Wednesday, July 23, 2008
It's almost never true that art is more beautiful than nature. Portraits, still lifes, industrial stuff, abstracts, yes, but your average, or even highly skilled, painting of a natural object or view does not compare to the material thing. Except the Nympheas.
The water lily is a beautiful flower. But Monet's water lilies (he painted 250 canvases during a 30-year obsession) defy description except to say that water and sky and air and flower all respire and inspire together. The colors alone make you want to go half-blind, like Monet was toward the end of his life. Failing that, at least you get to see the ultraviolet light he saw.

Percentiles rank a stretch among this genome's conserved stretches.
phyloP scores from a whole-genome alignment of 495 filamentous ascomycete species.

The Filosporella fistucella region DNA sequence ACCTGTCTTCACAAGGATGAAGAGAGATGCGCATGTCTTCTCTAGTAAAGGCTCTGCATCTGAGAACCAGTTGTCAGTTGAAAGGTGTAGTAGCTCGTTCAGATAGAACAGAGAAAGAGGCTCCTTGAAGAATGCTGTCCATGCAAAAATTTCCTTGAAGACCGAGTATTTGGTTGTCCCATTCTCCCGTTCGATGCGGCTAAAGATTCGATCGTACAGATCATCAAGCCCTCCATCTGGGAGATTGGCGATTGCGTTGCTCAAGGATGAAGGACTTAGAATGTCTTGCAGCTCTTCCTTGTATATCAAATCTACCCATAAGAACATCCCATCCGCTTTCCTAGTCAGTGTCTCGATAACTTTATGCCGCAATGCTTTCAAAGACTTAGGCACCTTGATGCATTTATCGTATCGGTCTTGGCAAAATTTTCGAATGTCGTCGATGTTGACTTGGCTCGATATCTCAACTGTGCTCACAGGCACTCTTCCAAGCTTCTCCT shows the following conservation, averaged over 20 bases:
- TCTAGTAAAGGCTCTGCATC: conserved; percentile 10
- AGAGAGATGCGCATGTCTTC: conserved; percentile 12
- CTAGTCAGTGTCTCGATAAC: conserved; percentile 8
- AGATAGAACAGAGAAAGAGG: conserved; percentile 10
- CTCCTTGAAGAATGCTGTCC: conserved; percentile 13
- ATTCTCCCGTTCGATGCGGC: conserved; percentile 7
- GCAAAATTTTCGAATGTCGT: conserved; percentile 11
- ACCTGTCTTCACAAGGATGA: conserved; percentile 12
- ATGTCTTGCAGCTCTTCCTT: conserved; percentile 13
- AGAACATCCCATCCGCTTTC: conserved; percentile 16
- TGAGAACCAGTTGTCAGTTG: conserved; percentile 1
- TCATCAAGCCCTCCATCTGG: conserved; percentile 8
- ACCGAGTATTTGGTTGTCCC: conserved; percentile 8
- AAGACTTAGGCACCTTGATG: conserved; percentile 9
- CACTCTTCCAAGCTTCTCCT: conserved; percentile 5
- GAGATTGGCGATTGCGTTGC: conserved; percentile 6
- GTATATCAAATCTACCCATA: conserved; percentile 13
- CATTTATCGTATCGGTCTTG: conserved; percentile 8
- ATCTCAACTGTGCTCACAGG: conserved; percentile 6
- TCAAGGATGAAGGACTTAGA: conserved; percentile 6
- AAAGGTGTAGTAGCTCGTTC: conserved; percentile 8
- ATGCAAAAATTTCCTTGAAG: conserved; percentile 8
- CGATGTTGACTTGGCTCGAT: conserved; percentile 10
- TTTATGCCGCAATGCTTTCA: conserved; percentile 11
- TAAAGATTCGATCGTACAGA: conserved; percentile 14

A postcard, an art book, a photo in a blog will not do the paintings justice. You have to see them in person. My family and I went to Paris this past March and spent an afternoon in L'Orangerie; the two oval rooms in the interior of the museum were specially built for eight of the Nympheas paintings, which curve along the walls and give the illusion of surrounding you. It was perhaps the greatest art experience of my life (that, and the David in Florence) because the setting is perfect for the masterpiece.
For any other masterpiece of nature, look at a million settings in Maine.